Animal models of relapse

Marilyn E. Carroll, Sandra D. Comer

Research output: Contribution to journalReview articlepeer-review

86 Scopus citations


This review focuses upon an animal model of relapse. The basic model is to establish that a drug is functioning as a reinforcer. Drug is then replaced with vehicle, and responding is allowed to extinguish. Exteroceptive or interoceptive stimuli are then presented to determine whether behavior that was previously reinforced by drug would be reinstated. Experimental attention has been directed toward using interoceptive stimuli (e.g., priming injections of the self-administered drug, other drugs of abuse or potential treatment drugs) to reinstate extinguished behavior. Drugs that function as reinforcers reinstate responding (relapse), although there have been few reports of reinstatement with drugs that are not reinforcing. Reinstatement usually occurs in a dose-dependent manner with a priming injection of a drug from the same pharmacological class. Restricted feeding and stress enhance relapse in cocaine-trained rats. Relapse occurs over several days or weeks of abstinence. This model is useful for the study of drug abuse treatment by identifying methods of behaviorally extinguishing or pharmacologically blocking relapse.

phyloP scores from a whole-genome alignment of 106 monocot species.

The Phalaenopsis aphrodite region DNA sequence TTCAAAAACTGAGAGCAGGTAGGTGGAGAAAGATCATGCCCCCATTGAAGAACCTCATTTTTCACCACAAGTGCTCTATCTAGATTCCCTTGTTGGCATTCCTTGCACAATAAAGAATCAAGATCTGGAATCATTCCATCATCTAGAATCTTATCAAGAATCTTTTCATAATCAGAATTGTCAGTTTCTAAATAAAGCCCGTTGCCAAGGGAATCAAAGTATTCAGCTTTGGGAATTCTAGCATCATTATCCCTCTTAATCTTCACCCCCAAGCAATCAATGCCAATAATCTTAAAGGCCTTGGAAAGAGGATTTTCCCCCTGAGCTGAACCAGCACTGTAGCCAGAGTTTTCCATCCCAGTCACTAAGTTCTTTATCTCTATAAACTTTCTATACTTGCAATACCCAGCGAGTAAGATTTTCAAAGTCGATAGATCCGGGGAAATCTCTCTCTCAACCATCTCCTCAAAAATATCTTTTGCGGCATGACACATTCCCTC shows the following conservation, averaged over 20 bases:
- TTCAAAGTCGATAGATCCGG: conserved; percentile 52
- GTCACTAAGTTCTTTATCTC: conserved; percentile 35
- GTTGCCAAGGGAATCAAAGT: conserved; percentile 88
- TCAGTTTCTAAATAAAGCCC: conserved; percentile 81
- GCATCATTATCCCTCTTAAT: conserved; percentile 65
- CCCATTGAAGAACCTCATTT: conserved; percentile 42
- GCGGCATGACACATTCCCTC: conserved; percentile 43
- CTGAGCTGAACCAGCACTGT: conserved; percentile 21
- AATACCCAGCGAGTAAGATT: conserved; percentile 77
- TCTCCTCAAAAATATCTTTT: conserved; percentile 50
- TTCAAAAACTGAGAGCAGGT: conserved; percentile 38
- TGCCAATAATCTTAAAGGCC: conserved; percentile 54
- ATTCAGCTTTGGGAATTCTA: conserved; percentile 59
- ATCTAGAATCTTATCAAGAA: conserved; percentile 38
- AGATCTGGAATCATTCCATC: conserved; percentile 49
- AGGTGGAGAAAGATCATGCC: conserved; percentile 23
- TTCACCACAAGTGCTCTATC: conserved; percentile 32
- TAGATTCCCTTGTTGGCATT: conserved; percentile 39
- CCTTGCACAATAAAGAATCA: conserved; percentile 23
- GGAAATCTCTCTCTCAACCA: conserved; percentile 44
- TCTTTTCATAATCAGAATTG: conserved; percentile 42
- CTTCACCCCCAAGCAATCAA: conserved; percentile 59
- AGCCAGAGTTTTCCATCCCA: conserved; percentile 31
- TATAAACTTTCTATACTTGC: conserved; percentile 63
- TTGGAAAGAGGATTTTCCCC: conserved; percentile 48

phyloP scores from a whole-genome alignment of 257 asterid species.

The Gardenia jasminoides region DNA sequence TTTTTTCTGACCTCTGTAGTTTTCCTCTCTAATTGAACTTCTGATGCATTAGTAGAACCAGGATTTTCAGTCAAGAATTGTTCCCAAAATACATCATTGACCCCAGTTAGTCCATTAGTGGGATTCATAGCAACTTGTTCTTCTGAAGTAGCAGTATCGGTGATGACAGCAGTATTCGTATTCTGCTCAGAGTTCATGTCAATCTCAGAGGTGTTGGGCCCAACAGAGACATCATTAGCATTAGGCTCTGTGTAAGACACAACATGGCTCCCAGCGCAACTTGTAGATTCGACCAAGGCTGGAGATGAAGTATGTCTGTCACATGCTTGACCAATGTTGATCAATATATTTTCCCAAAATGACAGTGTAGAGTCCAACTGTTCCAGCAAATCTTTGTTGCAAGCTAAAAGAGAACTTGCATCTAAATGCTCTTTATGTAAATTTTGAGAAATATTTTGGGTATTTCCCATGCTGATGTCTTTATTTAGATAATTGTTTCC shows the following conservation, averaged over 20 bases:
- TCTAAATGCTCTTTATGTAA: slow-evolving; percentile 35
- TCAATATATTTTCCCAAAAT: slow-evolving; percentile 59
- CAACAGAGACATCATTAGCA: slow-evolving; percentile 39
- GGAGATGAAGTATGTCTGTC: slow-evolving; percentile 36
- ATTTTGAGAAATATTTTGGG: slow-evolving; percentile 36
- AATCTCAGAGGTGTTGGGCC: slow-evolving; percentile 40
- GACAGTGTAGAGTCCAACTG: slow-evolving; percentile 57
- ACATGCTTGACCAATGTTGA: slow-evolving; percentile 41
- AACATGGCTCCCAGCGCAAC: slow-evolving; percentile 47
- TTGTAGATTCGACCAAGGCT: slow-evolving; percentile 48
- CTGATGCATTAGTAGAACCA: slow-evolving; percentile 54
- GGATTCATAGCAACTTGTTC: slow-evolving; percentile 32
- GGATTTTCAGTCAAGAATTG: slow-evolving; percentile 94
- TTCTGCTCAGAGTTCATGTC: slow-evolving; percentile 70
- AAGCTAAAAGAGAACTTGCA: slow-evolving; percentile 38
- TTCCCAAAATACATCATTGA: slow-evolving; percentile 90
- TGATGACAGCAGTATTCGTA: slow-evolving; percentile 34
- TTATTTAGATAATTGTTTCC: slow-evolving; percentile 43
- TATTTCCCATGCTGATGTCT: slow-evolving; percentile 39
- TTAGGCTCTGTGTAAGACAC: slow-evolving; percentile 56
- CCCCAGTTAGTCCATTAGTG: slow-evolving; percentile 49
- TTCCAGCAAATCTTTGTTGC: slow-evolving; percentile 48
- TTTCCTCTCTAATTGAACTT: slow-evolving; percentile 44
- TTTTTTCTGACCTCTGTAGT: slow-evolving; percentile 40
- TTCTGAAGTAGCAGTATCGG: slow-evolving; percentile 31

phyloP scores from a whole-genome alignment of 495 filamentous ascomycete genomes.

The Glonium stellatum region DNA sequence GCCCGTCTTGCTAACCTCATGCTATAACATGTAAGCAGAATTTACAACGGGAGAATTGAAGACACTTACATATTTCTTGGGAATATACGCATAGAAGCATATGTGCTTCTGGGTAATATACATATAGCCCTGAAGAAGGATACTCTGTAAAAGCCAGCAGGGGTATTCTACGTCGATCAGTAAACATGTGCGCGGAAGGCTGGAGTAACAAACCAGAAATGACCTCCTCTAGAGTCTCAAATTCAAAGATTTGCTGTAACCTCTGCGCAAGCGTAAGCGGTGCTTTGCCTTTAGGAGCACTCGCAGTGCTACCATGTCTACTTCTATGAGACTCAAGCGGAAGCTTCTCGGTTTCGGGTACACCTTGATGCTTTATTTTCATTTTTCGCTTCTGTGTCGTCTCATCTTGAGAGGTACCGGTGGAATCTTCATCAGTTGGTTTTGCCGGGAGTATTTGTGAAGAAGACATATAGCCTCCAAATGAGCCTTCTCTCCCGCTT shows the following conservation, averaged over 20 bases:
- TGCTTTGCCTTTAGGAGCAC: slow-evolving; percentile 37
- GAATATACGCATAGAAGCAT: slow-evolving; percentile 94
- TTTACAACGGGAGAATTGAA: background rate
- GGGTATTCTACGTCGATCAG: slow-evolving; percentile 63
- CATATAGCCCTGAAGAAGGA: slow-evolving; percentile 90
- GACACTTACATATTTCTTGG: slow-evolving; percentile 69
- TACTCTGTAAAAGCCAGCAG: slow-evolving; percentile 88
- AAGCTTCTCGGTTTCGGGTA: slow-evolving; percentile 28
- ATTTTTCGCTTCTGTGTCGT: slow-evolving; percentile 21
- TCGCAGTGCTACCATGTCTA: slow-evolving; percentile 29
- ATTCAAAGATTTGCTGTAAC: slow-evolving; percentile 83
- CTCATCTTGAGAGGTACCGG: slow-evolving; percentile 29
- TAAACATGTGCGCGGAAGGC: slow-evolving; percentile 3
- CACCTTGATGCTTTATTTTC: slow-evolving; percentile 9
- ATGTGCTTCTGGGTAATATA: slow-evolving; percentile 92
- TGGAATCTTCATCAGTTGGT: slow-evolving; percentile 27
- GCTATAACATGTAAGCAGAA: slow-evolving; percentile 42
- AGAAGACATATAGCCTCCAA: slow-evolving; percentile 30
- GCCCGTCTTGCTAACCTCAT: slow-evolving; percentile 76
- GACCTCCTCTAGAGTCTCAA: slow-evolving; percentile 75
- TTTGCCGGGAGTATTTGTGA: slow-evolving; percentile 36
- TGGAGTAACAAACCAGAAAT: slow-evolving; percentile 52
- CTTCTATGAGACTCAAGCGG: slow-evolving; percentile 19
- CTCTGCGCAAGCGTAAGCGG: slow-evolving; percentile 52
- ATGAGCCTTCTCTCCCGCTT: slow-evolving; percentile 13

Original languageEnglish (US)
Pages (from-to)11-18
Number of pages8
JournalExperimental and Clinical Psychopharmacology
Issue number1
StatePublished - 1996


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